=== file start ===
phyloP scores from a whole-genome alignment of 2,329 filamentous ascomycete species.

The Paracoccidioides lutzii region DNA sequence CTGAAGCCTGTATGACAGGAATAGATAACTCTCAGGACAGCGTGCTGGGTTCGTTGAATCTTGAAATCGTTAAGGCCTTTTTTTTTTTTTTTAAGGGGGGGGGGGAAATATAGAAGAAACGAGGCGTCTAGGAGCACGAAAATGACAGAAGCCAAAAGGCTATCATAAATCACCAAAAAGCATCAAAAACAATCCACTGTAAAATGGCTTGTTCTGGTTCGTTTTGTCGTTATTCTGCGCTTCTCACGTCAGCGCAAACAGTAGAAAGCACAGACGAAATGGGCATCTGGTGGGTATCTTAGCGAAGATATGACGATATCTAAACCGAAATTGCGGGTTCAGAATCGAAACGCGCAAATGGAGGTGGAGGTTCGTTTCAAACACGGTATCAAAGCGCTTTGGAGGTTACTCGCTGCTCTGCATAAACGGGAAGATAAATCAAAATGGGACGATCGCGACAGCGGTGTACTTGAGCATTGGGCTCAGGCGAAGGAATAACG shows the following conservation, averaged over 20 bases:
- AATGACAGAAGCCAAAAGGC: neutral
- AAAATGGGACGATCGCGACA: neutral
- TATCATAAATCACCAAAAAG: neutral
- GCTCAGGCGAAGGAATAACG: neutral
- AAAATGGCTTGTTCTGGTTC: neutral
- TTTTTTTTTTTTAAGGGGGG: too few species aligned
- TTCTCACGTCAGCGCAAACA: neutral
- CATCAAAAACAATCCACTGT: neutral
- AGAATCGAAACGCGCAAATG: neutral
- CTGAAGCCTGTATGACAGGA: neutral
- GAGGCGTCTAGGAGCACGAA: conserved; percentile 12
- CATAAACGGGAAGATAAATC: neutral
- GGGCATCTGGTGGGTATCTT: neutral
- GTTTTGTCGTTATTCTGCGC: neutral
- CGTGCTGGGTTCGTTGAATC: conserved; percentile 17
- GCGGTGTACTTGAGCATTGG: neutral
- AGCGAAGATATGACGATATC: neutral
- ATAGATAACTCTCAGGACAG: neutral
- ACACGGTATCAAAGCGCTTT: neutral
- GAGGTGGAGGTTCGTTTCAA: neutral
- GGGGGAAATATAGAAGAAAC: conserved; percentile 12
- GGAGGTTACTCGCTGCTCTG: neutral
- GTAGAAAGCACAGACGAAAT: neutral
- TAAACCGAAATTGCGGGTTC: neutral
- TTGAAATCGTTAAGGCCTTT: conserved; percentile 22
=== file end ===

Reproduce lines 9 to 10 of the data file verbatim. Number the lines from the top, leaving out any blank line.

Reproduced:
- TTCTCACGTCAGCGCAAACA: neutral
- CATCAAAAACAATCCACTGT: neutral